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The police of the world

not jumping to any conclusions

One week ago, President Trump ordered the complete eradication of a Syrian military airfield in response to incontrovertible evidence that Syrian President Bashar al-Assad authorized a chemical weapons attack against his citizens. Trump made the call from within the walls of the “Southern White House”—his beachside residence at Mar-a-Lago—prior to his first summit with Chinese President Xi Jinping. Trump has inherited varied reaction from both sides of the aisle for this bold maneuver. Democrats and Republicans alike have praised him for executing a necessary humanitarian intervention, while members of both parties also have criticized him for abandoning campaign promises as well as potentially catalyzing further conflict in the region. Amidst all the clamor surrounding Trump’s decision, one phrase has consistently been mentioned in both laudation and condemnation: “world police.”

Proponents of Trump’s decision to exert America’s authority as the “world police”—to the tune of 59 cruise missiles descending upon Al Shayrat Airfield—have expressed admiration. Simultaneously, opponents have doubled down on the mantra: “We are not the policemen of the world,” which was popularized by Bernie Sanders—and to an extent, Trump himself—during the 2016 campaign cycle. The difference between an interventionist and isolationist stance is a fundamental understanding of America’s role on the global stage. Yet images of the victims of Assad’s chemical attacks have the power to shake even the staunchest isolationist resolve.

The fact of the matter remains that U.S. intervention is oftentimes the only way to put an end to crimes against humanity. As the sole nation with the military and moral capacity to counter any threat to global security, America is thrust into a situation in which passivity is synonymous with complicity. Each time news of a human rights abuse has broken, sights have always focused on America with expectation of a response. For the past five years, a glance at Aleppo has always been followed by a look towards Washington D.C.

This look has had the length and intensity of a gaze from an opponent in a staring contest, as the entire world waited for America to act. Previously, America had looked right back into the eyes of the global world order, signaling—at least in the case of Syria—that it would not respond. Thursday, America recognized the juvenility of this practice and did what only it could do: take a stand against injustice.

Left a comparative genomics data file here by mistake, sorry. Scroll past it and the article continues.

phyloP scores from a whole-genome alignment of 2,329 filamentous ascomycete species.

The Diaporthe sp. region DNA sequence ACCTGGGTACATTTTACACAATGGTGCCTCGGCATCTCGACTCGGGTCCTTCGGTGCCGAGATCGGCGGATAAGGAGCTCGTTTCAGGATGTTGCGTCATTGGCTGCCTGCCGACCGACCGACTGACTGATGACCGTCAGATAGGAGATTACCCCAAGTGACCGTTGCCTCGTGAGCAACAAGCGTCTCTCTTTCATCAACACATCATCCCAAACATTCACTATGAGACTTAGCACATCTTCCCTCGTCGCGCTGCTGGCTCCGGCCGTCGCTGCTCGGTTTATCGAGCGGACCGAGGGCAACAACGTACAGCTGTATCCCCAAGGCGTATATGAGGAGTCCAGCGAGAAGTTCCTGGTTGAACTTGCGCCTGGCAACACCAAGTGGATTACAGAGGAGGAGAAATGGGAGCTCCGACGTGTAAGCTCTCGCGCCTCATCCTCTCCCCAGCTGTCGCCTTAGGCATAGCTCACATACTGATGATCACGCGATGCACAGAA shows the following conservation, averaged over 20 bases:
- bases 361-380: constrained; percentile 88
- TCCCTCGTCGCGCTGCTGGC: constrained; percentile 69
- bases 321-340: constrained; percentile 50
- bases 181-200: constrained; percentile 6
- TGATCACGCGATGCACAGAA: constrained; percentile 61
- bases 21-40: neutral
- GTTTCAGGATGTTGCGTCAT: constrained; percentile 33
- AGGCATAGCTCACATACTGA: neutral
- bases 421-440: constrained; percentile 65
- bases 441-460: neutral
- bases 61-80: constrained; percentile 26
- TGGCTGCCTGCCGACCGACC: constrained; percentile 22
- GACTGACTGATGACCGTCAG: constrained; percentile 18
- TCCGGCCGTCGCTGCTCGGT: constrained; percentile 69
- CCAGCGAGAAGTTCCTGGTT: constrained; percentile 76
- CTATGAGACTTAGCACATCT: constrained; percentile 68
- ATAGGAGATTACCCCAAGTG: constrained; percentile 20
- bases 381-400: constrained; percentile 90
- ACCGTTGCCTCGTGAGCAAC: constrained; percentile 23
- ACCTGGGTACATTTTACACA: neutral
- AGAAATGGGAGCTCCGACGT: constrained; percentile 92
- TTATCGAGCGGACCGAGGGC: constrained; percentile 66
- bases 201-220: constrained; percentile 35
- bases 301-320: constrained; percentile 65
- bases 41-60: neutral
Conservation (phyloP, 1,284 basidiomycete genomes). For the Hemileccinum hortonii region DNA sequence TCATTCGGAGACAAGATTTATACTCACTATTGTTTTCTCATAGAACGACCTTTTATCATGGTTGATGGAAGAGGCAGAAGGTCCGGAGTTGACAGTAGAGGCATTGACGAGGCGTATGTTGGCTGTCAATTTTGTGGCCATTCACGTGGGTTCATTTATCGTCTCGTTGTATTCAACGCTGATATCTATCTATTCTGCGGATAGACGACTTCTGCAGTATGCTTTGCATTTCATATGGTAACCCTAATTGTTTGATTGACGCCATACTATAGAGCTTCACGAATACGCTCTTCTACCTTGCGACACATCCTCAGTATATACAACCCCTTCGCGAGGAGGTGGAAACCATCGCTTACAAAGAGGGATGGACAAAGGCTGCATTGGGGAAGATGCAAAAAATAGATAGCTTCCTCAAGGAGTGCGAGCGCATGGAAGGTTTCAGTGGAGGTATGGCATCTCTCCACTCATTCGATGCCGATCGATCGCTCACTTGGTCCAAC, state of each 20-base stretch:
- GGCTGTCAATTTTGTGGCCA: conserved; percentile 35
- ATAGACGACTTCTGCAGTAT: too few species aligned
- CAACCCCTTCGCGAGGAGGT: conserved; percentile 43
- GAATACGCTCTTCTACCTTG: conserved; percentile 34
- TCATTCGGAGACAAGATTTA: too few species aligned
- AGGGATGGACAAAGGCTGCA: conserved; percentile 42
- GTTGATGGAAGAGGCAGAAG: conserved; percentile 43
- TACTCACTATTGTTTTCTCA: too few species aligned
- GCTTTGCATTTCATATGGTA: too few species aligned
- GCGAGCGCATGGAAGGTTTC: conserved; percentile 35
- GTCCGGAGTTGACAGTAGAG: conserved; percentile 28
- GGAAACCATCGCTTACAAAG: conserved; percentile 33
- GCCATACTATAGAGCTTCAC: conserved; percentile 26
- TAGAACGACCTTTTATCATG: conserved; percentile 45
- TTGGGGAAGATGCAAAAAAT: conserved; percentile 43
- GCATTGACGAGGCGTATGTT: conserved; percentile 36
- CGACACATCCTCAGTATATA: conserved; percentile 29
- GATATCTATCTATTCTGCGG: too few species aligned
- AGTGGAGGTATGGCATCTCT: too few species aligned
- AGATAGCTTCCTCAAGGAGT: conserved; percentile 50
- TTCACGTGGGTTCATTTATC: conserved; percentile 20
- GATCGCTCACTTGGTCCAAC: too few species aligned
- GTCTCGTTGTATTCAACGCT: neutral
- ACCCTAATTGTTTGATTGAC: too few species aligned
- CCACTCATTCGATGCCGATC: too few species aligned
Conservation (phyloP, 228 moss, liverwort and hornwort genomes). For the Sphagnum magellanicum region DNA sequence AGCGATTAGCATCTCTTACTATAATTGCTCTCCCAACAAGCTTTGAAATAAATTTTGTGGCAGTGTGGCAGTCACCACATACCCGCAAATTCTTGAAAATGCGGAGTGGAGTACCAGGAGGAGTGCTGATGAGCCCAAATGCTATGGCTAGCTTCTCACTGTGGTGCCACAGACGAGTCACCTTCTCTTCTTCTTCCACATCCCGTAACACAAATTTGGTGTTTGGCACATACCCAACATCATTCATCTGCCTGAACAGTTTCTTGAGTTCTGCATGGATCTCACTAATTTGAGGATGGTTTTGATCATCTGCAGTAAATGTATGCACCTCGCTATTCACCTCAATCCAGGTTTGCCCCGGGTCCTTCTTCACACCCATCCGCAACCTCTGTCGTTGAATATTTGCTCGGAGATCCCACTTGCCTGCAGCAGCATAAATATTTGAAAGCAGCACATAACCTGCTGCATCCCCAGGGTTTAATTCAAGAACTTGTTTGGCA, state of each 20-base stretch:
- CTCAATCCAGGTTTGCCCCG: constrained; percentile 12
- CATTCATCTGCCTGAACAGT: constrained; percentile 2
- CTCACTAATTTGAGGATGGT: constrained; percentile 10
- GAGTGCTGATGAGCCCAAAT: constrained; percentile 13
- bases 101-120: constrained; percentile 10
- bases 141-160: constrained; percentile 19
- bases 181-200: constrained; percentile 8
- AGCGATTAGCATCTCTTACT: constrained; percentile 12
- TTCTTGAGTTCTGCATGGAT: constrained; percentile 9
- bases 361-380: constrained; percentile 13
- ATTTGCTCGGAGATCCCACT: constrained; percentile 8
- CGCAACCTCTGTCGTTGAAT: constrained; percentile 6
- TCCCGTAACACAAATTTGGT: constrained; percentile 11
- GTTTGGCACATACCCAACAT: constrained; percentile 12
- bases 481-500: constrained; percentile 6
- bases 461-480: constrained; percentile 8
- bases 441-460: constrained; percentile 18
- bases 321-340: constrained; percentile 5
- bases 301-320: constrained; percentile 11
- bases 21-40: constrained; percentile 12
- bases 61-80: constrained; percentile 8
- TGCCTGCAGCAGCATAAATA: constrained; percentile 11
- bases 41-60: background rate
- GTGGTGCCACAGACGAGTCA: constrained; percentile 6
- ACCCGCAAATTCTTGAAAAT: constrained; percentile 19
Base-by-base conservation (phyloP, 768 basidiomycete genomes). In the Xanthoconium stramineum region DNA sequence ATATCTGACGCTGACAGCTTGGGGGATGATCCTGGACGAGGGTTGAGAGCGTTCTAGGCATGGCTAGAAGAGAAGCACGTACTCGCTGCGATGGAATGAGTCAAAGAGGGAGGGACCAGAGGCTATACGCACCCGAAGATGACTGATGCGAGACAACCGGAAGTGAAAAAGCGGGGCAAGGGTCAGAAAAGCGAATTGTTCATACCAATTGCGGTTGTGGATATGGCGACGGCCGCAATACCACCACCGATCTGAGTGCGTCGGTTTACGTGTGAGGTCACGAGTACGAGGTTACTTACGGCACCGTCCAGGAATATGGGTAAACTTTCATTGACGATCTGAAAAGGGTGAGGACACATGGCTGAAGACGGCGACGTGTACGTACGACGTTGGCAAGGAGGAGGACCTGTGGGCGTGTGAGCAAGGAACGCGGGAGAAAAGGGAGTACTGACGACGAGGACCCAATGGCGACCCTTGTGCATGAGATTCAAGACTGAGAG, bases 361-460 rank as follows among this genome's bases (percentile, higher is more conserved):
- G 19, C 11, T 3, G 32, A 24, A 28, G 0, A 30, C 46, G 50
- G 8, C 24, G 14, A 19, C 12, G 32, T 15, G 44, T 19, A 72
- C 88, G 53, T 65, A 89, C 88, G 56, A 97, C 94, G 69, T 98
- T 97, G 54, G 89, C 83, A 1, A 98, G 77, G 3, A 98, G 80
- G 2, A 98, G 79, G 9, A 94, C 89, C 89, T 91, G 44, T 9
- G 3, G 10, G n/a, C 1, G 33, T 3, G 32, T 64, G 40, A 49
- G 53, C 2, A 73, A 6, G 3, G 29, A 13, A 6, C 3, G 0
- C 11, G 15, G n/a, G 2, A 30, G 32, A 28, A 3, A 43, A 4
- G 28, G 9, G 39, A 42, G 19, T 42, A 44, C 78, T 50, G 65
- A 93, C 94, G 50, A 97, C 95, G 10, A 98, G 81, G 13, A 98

If America did not act against the Assad regime, the atrocities simply would have continued to occur because no one else would have intervened. By default—and like it or not—America has become the “policeman of the world.”

Consequently, acting as the “policeman of the world” has become critical to the United States maintaining its status as the premier world power. America’s desire to promote order across the globe distinguishes it from peers like Russia and China, which are military equals but remain ethically inferior. As the leader of the free world, America has an obligation, and a political incentive, to intervene when instances of gross human rights abuses occur.

Trump’s authorization of the coordinated strike on Al Shayrat Airfield marked a departure from a U.S. foreign policy approach to Syria that deprecated American global authority and has been a humanitarian catastrophic. The images of Syrian children gasping for air, as vapor from deadly nerve agents dissipates overhead and bloodied children dusted black from rubble, had become associated with U.S. inaction. The world began to view America as a nation incapable of exercising its authority, either because of weakened physical strength or, more likely, compromised moral fortitude. Such a perception was in itself a national security threat, which supplemented the national security threat inherent to the harm done to global security by the Assad regime.

The transformation from Jeffersonian to Wilsonian is one that does not easily occur, as evidenced by the 142 years separating the two foreign policy ideologies. It took upwards of 500,000 deaths and countless violations of the Geneva Protocol for America to shift paradigms, but eventually the decision to save lives and reclaim our rightful position in world affairs was made.

The implications of involvement in the ongoing conflict in Syria, which features the Russian-allied forces of Assad fighting against the rebel forces of the Free Syrian Army (FSA), are indeed precarious and constitute another established threat to national security surrounding ISIS. However, the cost of inaction is much higher. The threat the Assad regime poses to global security is comparable in magnitude to that of ISIS, and opposing Assad does not mean supporting ISIS—especially given U.S. military abilities. Furthermore, submitting to Russian authority in the region allows for the continued promotion of a world order in which human rights violations occur in Syria and U.S. national security interests are threatened. Given the ability to respond and provided with the opportunity, America had no choice but to take action against the Assad regime.

Because if not America, then who? Because if not now, then when? America is the only nation capable of serving as the “policeman of the world,” and if it does not wear that badge, no one will protect peace and liberty against the forces of evil.

Jacob Weiss is a Trinity junior. His column, “not jumping to any conclusions” runs on alternate Wednesdays.


Jacob Weiss

Jacob Weiss is a Trinity senior. His column, "not jumping to any conclusions," runs on alternate Fridays.

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